There was also a small theatre area and a Shrine of the Snake Goddess with tubular vases that resembled snakes. This site is also notable for the fact that it was excavated by the first woman in charge of a major dig - Harriet Boyd-Hawes, an American, who worked there from 1901 to 1904. Sir Arthur Evans (excavator of Knossos) had suspected earlier that something was there. There is a campsite with its own cove and a swimming pool as well not far from the site, but this stretch of bay, including the beach at the resort of Pahia Ammos, seems to attract most of the floating garbage from Crete's north coast coast. Hopefully things will be improved by the time you get there.
Just 5km/3.1 miles south of Pahia Ammos is Vassiliki (visible from the main road), where the first examples of Vasiliki ware (housed in the Iraklion archaeological museum as well as the one in Aghios Nikolaos) were discovered, which represented a uniquely Minoan pottery style, with red and black mottling.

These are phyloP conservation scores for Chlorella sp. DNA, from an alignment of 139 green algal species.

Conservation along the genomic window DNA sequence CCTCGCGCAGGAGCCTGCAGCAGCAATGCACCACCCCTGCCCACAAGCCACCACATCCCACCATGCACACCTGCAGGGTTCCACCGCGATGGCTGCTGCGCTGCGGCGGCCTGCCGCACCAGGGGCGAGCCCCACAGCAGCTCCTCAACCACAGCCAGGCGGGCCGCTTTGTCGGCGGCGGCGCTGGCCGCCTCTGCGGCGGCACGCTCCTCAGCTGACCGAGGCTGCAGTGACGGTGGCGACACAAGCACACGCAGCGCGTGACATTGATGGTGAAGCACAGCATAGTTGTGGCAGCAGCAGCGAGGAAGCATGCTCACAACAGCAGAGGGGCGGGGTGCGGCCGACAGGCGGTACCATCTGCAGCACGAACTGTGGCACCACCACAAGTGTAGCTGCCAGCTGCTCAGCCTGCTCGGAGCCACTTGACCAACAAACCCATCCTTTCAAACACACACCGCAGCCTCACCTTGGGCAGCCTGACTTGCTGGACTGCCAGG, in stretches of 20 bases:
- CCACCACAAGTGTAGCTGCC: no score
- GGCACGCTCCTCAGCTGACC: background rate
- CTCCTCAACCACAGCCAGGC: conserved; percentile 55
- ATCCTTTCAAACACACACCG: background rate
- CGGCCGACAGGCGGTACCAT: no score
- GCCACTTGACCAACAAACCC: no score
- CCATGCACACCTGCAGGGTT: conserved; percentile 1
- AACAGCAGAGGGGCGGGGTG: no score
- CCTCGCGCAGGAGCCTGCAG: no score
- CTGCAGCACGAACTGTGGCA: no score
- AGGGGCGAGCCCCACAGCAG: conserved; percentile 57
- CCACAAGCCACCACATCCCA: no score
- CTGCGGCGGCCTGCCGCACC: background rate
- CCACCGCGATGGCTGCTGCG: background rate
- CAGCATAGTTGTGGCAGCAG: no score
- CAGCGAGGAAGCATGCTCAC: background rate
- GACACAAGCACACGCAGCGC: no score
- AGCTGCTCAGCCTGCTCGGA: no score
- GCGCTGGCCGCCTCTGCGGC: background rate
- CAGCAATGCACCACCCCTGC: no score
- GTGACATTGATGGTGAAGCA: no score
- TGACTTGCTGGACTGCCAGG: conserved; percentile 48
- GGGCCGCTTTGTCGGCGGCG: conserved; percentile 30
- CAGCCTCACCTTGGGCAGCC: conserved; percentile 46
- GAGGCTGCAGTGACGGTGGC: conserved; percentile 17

At this site was a pre-Palace settlement dating from 2650 to 2200 BC., abandoned after a fire destroyed it in 2200BC, which made it more accessible to excavation. One of its two main buildings, The Red House, had its corners facing the cardinal points of the compass, a common practice in the Near East and Mesopotamia, but not in Egypt or the Aegean. Clues to early Minoan building styles were gleaned from what appeared to be post-holes for wooden beams. Archaeologists have searched for a Minoan palace site in this vicinity since Gournia was more of a settlement than a palace complex and neither is Vassiliki.